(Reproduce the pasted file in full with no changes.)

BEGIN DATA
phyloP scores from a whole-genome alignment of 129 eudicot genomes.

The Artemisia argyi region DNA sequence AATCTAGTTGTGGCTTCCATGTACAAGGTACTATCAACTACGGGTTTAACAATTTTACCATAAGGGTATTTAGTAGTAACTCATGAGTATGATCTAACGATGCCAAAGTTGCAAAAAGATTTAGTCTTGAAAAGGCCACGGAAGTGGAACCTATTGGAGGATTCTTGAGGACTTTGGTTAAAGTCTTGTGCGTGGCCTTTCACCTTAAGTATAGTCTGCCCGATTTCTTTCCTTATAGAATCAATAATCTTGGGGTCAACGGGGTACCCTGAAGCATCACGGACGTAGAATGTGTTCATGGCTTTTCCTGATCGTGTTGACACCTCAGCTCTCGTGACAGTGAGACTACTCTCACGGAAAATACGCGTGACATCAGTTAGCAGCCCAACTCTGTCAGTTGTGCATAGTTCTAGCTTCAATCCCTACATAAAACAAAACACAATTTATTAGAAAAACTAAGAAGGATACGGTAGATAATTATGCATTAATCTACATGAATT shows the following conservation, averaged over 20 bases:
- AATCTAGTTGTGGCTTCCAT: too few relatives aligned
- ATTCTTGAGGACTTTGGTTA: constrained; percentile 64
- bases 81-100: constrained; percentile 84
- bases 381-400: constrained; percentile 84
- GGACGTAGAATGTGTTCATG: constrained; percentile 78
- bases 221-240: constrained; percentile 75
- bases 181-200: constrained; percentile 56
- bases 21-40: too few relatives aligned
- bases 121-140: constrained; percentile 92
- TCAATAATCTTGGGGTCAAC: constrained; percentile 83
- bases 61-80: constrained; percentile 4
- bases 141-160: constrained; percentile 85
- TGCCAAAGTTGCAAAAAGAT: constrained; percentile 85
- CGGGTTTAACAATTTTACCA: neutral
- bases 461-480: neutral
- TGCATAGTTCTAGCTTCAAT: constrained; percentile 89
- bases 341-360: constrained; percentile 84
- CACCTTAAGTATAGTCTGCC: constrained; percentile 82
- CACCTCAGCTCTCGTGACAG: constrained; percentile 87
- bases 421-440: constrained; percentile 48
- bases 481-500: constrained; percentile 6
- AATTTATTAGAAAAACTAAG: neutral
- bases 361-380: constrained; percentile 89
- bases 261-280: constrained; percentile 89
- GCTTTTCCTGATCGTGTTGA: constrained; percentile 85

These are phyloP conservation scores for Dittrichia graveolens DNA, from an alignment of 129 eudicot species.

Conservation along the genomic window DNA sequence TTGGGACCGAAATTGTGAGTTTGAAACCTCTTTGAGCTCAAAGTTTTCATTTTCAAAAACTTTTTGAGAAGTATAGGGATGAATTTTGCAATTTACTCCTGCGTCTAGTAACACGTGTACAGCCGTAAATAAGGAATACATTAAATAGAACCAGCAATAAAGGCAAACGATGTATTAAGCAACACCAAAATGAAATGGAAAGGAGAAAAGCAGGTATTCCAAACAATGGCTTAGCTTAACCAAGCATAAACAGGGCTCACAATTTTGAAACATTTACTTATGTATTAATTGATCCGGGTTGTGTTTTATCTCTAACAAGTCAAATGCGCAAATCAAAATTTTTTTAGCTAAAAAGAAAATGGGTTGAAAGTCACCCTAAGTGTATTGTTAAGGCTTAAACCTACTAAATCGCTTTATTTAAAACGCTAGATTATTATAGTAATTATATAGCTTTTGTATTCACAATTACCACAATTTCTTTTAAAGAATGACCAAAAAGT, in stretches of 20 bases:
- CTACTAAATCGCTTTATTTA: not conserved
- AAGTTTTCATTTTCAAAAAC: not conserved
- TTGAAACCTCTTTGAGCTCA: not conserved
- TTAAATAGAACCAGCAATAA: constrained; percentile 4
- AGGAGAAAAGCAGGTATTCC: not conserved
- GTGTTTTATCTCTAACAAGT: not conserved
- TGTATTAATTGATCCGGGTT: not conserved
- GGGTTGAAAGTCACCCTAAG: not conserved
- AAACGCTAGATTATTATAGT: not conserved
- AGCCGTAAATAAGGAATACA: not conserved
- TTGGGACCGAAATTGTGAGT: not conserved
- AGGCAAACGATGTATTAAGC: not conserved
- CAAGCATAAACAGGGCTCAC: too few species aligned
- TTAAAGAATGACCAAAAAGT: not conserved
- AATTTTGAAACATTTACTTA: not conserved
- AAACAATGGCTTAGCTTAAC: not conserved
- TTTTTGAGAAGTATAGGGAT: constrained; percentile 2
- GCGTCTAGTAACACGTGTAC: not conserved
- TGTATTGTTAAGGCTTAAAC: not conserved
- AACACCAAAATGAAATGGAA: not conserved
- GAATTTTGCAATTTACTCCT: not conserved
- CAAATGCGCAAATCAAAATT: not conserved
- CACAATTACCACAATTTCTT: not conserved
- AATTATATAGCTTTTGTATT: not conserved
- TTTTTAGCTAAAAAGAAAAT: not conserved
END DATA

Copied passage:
phyloP scores from a whole-genome alignment of 129 eudicot genomes.

The Artemisia argyi region DNA sequence AATCTAGTTGTGGCTTCCATGTACAAGGTACTATCAACTACGGGTTTAACAATTTTACCATAAGGGTATTTAGTAGTAACTCATGAGTATGATCTAACGATGCCAAAGTTGCAAAAAGATTTAGTCTTGAAAAGGCCACGGAAGTGGAACCTATTGGAGGATTCTTGAGGACTTTGGTTAAAGTCTTGTGCGTGGCCTTTCACCTTAAGTATAGTCTGCCCGATTTCTTTCCTTATAGAATCAATAATCTTGGGGTCAACGGGGTACCCTGAAGCATCACGGACGTAGAATGTGTTCATGGCTTTTCCTGATCGTGTTGACACCTCAGCTCTCGTGACAGTGAGACTACTCTCACGGAAAATACGCGTGACATCAGTTAGCAGCCCAACTCTGTCAGTTGTGCATAGTTCTAGCTTCAATCCCTACATAAAACAAAACACAATTTATTAGAAAAACTAAGAAGGATACGGTAGATAATTATGCATTAATCTACATGAATT shows the following conservation, averaged over 20 bases:
- AATCTAGTTGTGGCTTCCAT: too few relatives aligned
- ATTCTTGAGGACTTTGGTTA: constrained; percentile 64
- bases 81-100: constrained; percentile 84
- bases 381-400: constrained; percentile 84
- GGACGTAGAATGTGTTCATG: constrained; percentile 78
- bases 221-240: constrained; percentile 75
- bases 181-200: constrained; percentile 56
- bases 21-40: too few relatives aligned
- bases 121-140: constrained; percentile 92
- TCAATAATCTTGGGGTCAAC: constrained; percentile 83
- bases 61-80: constrained; percentile 4
- bases 141-160: constrained; percentile 85
- TGCCAAAGTTGCAAAAAGAT: constrained; percentile 85
- CGGGTTTAACAATTTTACCA: neutral
- bases 461-480: neutral
- TGCATAGTTCTAGCTTCAAT: constrained; percentile 89
- bases 341-360: constrained; percentile 84
- CACCTTAAGTATAGTCTGCC: constrained; percentile 82
- CACCTCAGCTCTCGTGACAG: constrained; percentile 87
- bases 421-440: constrained; percentile 48
- bases 481-500: constrained; percentile 6
- AATTTATTAGAAAAACTAAG: neutral
- bases 361-380: constrained; percentile 89
- bases 261-280: constrained; percentile 89
- GCTTTTCCTGATCGTGTTGA: constrained; percentile 85

These are phyloP conservation scores for Dittrichia graveolens DNA, from an alignment of 129 eudicot species.

Conservation along the genomic window DNA sequence TTGGGACCGAAATTGTGAGTTTGAAACCTCTTTGAGCTCAAAGTTTTCATTTTCAAAAACTTTTTGAGAAGTATAGGGATGAATTTTGCAATTTACTCCTGCGTCTAGTAACACGTGTACAGCCGTAAATAAGGAATACATTAAATAGAACCAGCAATAAAGGCAAACGATGTATTAAGCAACACCAAAATGAAATGGAAAGGAGAAAAGCAGGTATTCCAAACAATGGCTTAGCTTAACCAAGCATAAACAGGGCTCACAATTTTGAAACATTTACTTATGTATTAATTGATCCGGGTTGTGTTTTATCTCTAACAAGTCAAATGCGCAAATCAAAATTTTTTTAGCTAAAAAGAAAATGGGTTGAAAGTCACCCTAAGTGTATTGTTAAGGCTTAAACCTACTAAATCGCTTTATTTAAAACGCTAGATTATTATAGTAATTATATAGCTTTTGTATTCACAATTACCACAATTTCTTTTAAAGAATGACCAAAAAGT, in stretches of 20 bases:
- CTACTAAATCGCTTTATTTA: not conserved
- AAGTTTTCATTTTCAAAAAC: not conserved
- TTGAAACCTCTTTGAGCTCA: not conserved
- TTAAATAGAACCAGCAATAA: constrained; percentile 4
- AGGAGAAAAGCAGGTATTCC: not conserved
- GTGTTTTATCTCTAACAAGT: not conserved
- TGTATTAATTGATCCGGGTT: not conserved
- GGGTTGAAAGTCACCCTAAG: not conserved
- AAACGCTAGATTATTATAGT: not conserved
- AGCCGTAAATAAGGAATACA: not conserved
- TTGGGACCGAAATTGTGAGT: not conserved
- AGGCAAACGATGTATTAAGC: not conserved
- CAAGCATAAACAGGGCTCAC: too few species aligned
- TTAAAGAATGACCAAAAAGT: not conserved
- AATTTTGAAACATTTACTTA: not conserved
- AAACAATGGCTTAGCTTAAC: not conserved
- TTTTTGAGAAGTATAGGGAT: constrained; percentile 2
- GCGTCTAGTAACACGTGTAC: not conserved
- TGTATTGTTAAGGCTTAAAC: not conserved
- AACACCAAAATGAAATGGAA: not conserved
- GAATTTTGCAATTTACTCCT: not conserved
- CAAATGCGCAAATCAAAATT: not conserved
- CACAATTACCACAATTTCTT: not conserved
- AATTATATAGCTTTTGTATT: not conserved
- TTTTTAGCTAAAAAGAAAAT: not conserved